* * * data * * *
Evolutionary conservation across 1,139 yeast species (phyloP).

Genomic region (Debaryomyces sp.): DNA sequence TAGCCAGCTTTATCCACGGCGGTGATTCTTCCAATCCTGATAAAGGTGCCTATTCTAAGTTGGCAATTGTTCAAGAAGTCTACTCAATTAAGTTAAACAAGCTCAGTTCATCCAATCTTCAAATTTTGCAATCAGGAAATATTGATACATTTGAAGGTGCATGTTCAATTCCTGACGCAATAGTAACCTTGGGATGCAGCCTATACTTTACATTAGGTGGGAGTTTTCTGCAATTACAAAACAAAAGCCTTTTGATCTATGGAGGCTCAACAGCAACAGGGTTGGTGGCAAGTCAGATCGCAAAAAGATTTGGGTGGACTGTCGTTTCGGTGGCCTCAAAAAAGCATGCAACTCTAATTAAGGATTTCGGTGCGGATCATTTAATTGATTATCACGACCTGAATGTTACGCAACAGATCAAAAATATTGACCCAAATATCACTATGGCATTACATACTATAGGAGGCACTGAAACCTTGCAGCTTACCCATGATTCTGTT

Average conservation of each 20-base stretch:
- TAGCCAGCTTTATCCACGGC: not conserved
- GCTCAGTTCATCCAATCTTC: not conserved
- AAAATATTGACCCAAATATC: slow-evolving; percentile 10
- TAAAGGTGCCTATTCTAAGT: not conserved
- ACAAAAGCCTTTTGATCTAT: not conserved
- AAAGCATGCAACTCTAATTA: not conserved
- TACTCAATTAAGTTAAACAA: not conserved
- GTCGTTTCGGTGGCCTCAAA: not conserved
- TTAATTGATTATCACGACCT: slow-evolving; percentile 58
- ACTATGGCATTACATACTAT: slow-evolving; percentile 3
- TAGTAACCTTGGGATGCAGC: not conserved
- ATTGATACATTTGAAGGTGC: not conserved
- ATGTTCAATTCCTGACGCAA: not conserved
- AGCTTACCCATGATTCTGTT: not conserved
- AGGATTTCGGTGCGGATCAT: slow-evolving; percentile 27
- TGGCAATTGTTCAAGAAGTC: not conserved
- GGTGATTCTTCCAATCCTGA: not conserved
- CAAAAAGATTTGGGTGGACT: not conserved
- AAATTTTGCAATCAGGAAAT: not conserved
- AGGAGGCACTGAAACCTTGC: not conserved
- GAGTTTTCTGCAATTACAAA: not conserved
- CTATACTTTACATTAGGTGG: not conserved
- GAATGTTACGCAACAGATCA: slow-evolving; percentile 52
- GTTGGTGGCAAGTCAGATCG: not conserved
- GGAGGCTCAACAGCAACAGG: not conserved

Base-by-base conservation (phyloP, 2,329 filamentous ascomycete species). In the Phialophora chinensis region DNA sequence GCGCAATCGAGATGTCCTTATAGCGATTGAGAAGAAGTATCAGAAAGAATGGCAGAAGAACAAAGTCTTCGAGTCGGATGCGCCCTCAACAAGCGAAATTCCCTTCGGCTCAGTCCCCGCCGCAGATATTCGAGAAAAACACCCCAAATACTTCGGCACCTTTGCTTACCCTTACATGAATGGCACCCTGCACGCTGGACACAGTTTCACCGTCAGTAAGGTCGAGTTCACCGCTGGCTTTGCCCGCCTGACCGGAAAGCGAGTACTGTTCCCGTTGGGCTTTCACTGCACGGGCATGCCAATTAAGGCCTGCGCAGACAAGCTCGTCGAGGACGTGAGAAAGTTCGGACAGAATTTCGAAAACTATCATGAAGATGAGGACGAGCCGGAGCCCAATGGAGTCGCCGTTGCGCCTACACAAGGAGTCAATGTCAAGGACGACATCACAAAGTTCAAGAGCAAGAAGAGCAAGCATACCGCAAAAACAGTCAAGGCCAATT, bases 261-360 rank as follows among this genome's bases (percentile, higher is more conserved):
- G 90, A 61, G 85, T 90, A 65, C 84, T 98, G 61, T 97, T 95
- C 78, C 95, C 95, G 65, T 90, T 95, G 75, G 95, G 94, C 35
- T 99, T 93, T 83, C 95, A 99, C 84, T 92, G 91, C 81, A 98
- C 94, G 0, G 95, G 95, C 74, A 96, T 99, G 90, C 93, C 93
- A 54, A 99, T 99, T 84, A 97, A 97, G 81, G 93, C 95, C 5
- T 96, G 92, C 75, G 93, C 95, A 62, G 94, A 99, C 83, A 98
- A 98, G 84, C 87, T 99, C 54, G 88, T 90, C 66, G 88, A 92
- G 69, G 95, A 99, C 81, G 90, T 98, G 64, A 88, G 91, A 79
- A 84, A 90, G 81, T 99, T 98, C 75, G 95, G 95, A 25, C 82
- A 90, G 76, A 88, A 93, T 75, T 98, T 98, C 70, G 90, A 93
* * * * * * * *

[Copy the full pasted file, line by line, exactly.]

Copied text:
Evolutionary conservation across 1,139 yeast species (phyloP).

Genomic region (Debaryomyces sp.): DNA sequence TAGCCAGCTTTATCCACGGCGGTGATTCTTCCAATCCTGATAAAGGTGCCTATTCTAAGTTGGCAATTGTTCAAGAAGTCTACTCAATTAAGTTAAACAAGCTCAGTTCATCCAATCTTCAAATTTTGCAATCAGGAAATATTGATACATTTGAAGGTGCATGTTCAATTCCTGACGCAATAGTAACCTTGGGATGCAGCCTATACTTTACATTAGGTGGGAGTTTTCTGCAATTACAAAACAAAAGCCTTTTGATCTATGGAGGCTCAACAGCAACAGGGTTGGTGGCAAGTCAGATCGCAAAAAGATTTGGGTGGACTGTCGTTTCGGTGGCCTCAAAAAAGCATGCAACTCTAATTAAGGATTTCGGTGCGGATCATTTAATTGATTATCACGACCTGAATGTTACGCAACAGATCAAAAATATTGACCCAAATATCACTATGGCATTACATACTATAGGAGGCACTGAAACCTTGCAGCTTACCCATGATTCTGTT

Average conservation of each 20-base stretch:
- TAGCCAGCTTTATCCACGGC: not conserved
- GCTCAGTTCATCCAATCTTC: not conserved
- AAAATATTGACCCAAATATC: slow-evolving; percentile 10
- TAAAGGTGCCTATTCTAAGT: not conserved
- ACAAAAGCCTTTTGATCTAT: not conserved
- AAAGCATGCAACTCTAATTA: not conserved
- TACTCAATTAAGTTAAACAA: not conserved
- GTCGTTTCGGTGGCCTCAAA: not conserved
- TTAATTGATTATCACGACCT: slow-evolving; percentile 58
- ACTATGGCATTACATACTAT: slow-evolving; percentile 3
- TAGTAACCTTGGGATGCAGC: not conserved
- ATTGATACATTTGAAGGTGC: not conserved
- ATGTTCAATTCCTGACGCAA: not conserved
- AGCTTACCCATGATTCTGTT: not conserved
- AGGATTTCGGTGCGGATCAT: slow-evolving; percentile 27
- TGGCAATTGTTCAAGAAGTC: not conserved
- GGTGATTCTTCCAATCCTGA: not conserved
- CAAAAAGATTTGGGTGGACT: not conserved
- AAATTTTGCAATCAGGAAAT: not conserved
- AGGAGGCACTGAAACCTTGC: not conserved
- GAGTTTTCTGCAATTACAAA: not conserved
- CTATACTTTACATTAGGTGG: not conserved
- GAATGTTACGCAACAGATCA: slow-evolving; percentile 52
- GTTGGTGGCAAGTCAGATCG: not conserved
- GGAGGCTCAACAGCAACAGG: not conserved

Base-by-base conservation (phyloP, 2,329 filamentous ascomycete species). In the Phialophora chinensis region DNA sequence GCGCAATCGAGATGTCCTTATAGCGATTGAGAAGAAGTATCAGAAAGAATGGCAGAAGAACAAAGTCTTCGAGTCGGATGCGCCCTCAACAAGCGAAATTCCCTTCGGCTCAGTCCCCGCCGCAGATATTCGAGAAAAACACCCCAAATACTTCGGCACCTTTGCTTACCCTTACATGAATGGCACCCTGCACGCTGGACACAGTTTCACCGTCAGTAAGGTCGAGTTCACCGCTGGCTTTGCCCGCCTGACCGGAAAGCGAGTACTGTTCCCGTTGGGCTTTCACTGCACGGGCATGCCAATTAAGGCCTGCGCAGACAAGCTCGTCGAGGACGTGAGAAAGTTCGGACAGAATTTCGAAAACTATCATGAAGATGAGGACGAGCCGGAGCCCAATGGAGTCGCCGTTGCGCCTACACAAGGAGTCAATGTCAAGGACGACATCACAAAGTTCAAGAGCAAGAAGAGCAAGCATACCGCAAAAACAGTCAAGGCCAATT, bases 261-360 rank as follows among this genome's bases (percentile, higher is more conserved):
- G 90, A 61, G 85, T 90, A 65, C 84, T 98, G 61, T 97, T 95
- C 78, C 95, C 95, G 65, T 90, T 95, G 75, G 95, G 94, C 35
- T 99, T 93, T 83, C 95, A 99, C 84, T 92, G 91, C 81, A 98
- C 94, G 0, G 95, G 95, C 74, A 96, T 99, G 90, C 93, C 93
- A 54, A 99, T 99, T 84, A 97, A 97, G 81, G 93, C 95, C 5
- T 96, G 92, C 75, G 93, C 95, A 62, G 94, A 99, C 83, A 98
- A 98, G 84, C 87, T 99, C 54, G 88, T 90, C 66, G 88, A 92
- G 69, G 95, A 99, C 81, G 90, T 98, G 64, A 88, G 91, A 79
- A 84, A 90, G 81, T 99, T 98, C 75, G 95, G 95, A 25, C 82
- A 90, G 76, A 88, A 93, T 75, T 98, T 98, C 70, G 90, A 93